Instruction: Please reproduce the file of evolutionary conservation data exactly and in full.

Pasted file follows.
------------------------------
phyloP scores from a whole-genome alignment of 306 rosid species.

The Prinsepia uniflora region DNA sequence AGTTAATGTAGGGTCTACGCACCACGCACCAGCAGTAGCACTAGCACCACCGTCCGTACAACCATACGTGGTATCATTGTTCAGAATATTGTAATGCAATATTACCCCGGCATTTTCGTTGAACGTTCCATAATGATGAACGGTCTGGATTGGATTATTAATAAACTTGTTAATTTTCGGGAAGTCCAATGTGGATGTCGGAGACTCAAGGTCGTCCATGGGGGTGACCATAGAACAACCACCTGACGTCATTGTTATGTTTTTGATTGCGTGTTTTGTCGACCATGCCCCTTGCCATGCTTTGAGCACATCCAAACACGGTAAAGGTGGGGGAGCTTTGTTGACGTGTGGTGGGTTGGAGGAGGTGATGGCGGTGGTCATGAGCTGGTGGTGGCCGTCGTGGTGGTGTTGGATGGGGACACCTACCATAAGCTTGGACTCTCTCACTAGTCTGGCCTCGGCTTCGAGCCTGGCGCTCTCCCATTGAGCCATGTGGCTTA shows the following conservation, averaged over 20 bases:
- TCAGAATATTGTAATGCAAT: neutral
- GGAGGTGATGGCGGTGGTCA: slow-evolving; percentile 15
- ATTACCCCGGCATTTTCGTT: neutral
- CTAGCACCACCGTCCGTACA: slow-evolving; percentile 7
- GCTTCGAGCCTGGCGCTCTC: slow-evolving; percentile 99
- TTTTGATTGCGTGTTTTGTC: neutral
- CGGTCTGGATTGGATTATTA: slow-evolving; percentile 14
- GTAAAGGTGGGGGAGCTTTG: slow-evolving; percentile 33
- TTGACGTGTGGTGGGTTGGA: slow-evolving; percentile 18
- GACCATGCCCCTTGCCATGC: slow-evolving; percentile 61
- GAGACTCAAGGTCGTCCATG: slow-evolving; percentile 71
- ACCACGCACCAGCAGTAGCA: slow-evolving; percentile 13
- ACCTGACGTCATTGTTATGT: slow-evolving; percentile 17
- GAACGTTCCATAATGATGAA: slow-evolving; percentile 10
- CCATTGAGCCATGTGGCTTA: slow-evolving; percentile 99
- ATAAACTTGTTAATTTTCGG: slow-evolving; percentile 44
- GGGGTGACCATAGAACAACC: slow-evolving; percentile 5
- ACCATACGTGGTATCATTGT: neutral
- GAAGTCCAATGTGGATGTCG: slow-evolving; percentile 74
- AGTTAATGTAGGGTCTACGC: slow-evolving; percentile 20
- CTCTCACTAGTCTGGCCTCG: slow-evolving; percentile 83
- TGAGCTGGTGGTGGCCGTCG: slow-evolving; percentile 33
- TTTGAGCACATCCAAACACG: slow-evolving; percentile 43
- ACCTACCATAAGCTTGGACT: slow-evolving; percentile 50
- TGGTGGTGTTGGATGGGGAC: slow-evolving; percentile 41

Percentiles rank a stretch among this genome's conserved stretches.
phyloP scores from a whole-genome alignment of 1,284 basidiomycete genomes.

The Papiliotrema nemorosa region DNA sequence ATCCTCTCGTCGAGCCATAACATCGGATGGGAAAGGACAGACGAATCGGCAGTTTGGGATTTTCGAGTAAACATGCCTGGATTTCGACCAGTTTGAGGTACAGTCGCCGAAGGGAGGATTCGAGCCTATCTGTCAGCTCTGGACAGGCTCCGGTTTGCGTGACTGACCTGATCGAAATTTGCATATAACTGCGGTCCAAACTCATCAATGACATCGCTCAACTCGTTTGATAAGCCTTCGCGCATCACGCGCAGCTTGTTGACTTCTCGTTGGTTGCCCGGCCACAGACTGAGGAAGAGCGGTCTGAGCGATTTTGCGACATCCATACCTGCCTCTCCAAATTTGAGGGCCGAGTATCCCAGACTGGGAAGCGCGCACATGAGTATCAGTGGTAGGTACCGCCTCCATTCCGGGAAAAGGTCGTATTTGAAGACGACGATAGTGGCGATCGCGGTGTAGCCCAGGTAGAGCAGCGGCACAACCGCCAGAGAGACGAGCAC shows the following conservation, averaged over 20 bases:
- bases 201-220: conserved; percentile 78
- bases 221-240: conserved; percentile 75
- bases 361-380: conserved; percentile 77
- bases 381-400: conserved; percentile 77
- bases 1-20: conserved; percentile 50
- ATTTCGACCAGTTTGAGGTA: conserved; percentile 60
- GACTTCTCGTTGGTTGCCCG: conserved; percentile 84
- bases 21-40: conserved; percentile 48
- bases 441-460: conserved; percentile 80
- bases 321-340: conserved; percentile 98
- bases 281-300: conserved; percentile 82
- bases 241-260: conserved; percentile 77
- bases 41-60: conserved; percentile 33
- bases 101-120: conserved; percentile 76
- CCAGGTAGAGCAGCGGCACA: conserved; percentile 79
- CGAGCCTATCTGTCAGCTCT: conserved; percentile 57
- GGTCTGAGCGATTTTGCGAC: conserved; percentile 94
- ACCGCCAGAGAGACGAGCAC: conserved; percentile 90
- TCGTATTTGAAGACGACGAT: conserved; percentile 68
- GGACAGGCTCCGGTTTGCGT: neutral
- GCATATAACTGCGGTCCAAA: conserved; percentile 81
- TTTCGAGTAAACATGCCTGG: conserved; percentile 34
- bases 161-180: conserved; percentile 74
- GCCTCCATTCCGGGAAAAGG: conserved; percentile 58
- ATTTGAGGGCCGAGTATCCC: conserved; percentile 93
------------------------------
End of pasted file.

phyloP scores from a whole-genome alignment of 306 rosid species.

The Prinsepia uniflora region DNA sequence AGTTAATGTAGGGTCTACGCACCACGCACCAGCAGTAGCACTAGCACCACCGTCCGTACAACCATACGTGGTATCATTGTTCAGAATATTGTAATGCAATATTACCCCGGCATTTTCGTTGAACGTTCCATAATGATGAACGGTCTGGATTGGATTATTAATAAACTTGTTAATTTTCGGGAAGTCCAATGTGGATGTCGGAGACTCAAGGTCGTCCATGGGGGTGACCATAGAACAACCACCTGACGTCATTGTTATGTTTTTGATTGCGTGTTTTGTCGACCATGCCCCTTGCCATGCTTTGAGCACATCCAAACACGGTAAAGGTGGGGGAGCTTTGTTGACGTGTGGTGGGTTGGAGGAGGTGATGGCGGTGGTCATGAGCTGGTGGTGGCCGTCGTGGTGGTGTTGGATGGGGACACCTACCATAAGCTTGGACTCTCTCACTAGTCTGGCCTCGGCTTCGAGCCTGGCGCTCTCCCATTGAGCCATGTGGCTTA shows the following conservation, averaged over 20 bases:
- TCAGAATATTGTAATGCAAT: neutral
- GGAGGTGATGGCGGTGGTCA: slow-evolving; percentile 15
- ATTACCCCGGCATTTTCGTT: neutral
- CTAGCACCACCGTCCGTACA: slow-evolving; percentile 7
- GCTTCGAGCCTGGCGCTCTC: slow-evolving; percentile 99
- TTTTGATTGCGTGTTTTGTC: neutral
- CGGTCTGGATTGGATTATTA: slow-evolving; percentile 14
- GTAAAGGTGGGGGAGCTTTG: slow-evolving; percentile 33
- TTGACGTGTGGTGGGTTGGA: slow-evolving; percentile 18
- GACCATGCCCCTTGCCATGC: slow-evolving; percentile 61
- GAGACTCAAGGTCGTCCATG: slow-evolving; percentile 71
- ACCACGCACCAGCAGTAGCA: slow-evolving; percentile 13
- ACCTGACGTCATTGTTATGT: slow-evolving; percentile 17
- GAACGTTCCATAATGATGAA: slow-evolving; percentile 10
- CCATTGAGCCATGTGGCTTA: slow-evolving; percentile 99
- ATAAACTTGTTAATTTTCGG: slow-evolving; percentile 44
- GGGGTGACCATAGAACAACC: slow-evolving; percentile 5
- ACCATACGTGGTATCATTGT: neutral
- GAAGTCCAATGTGGATGTCG: slow-evolving; percentile 74
- AGTTAATGTAGGGTCTACGC: slow-evolving; percentile 20
- CTCTCACTAGTCTGGCCTCG: slow-evolving; percentile 83
- TGAGCTGGTGGTGGCCGTCG: slow-evolving; percentile 33
- TTTGAGCACATCCAAACACG: slow-evolving; percentile 43
- ACCTACCATAAGCTTGGACT: slow-evolving; percentile 50
- TGGTGGTGTTGGATGGGGAC: slow-evolving; percentile 41

Percentiles rank a stretch among this genome's conserved stretches.
phyloP scores from a whole-genome alignment of 1,284 basidiomycete genomes.

The Papiliotrema nemorosa region DNA sequence ATCCTCTCGTCGAGCCATAACATCGGATGGGAAAGGACAGACGAATCGGCAGTTTGGGATTTTCGAGTAAACATGCCTGGATTTCGACCAGTTTGAGGTACAGTCGCCGAAGGGAGGATTCGAGCCTATCTGTCAGCTCTGGACAGGCTCCGGTTTGCGTGACTGACCTGATCGAAATTTGCATATAACTGCGGTCCAAACTCATCAATGACATCGCTCAACTCGTTTGATAAGCCTTCGCGCATCACGCGCAGCTTGTTGACTTCTCGTTGGTTGCCCGGCCACAGACTGAGGAAGAGCGGTCTGAGCGATTTTGCGACATCCATACCTGCCTCTCCAAATTTGAGGGCCGAGTATCCCAGACTGGGAAGCGCGCACATGAGTATCAGTGGTAGGTACCGCCTCCATTCCGGGAAAAGGTCGTATTTGAAGACGACGATAGTGGCGATCGCGGTGTAGCCCAGGTAGAGCAGCGGCACAACCGCCAGAGAGACGAGCAC shows the following conservation, averaged over 20 bases:
- bases 201-220: conserved; percentile 78
- bases 221-240: conserved; percentile 75
- bases 361-380: conserved; percentile 77
- bases 381-400: conserved; percentile 77
- bases 1-20: conserved; percentile 50
- ATTTCGACCAGTTTGAGGTA: conserved; percentile 60
- GACTTCTCGTTGGTTGCCCG: conserved; percentile 84
- bases 21-40: conserved; percentile 48
- bases 441-460: conserved; percentile 80
- bases 321-340: conserved; percentile 98
- bases 281-300: conserved; percentile 82
- bases 241-260: conserved; percentile 77
- bases 41-60: conserved; percentile 33
- bases 101-120: conserved; percentile 76
- CCAGGTAGAGCAGCGGCACA: conserved; percentile 79
- CGAGCCTATCTGTCAGCTCT: conserved; percentile 57
- GGTCTGAGCGATTTTGCGAC: conserved; percentile 94
- ACCGCCAGAGAGACGAGCAC: conserved; percentile 90
- TCGTATTTGAAGACGACGAT: conserved; percentile 68
- GGACAGGCTCCGGTTTGCGT: neutral
- GCATATAACTGCGGTCCAAA: conserved; percentile 81
- TTTCGAGTAAACATGCCTGG: conserved; percentile 34
- bases 161-180: conserved; percentile 74
- GCCTCCATTCCGGGAAAAGG: conserved; percentile 58
- ATTTGAGGGCCGAGTATCCC: conserved; percentile 93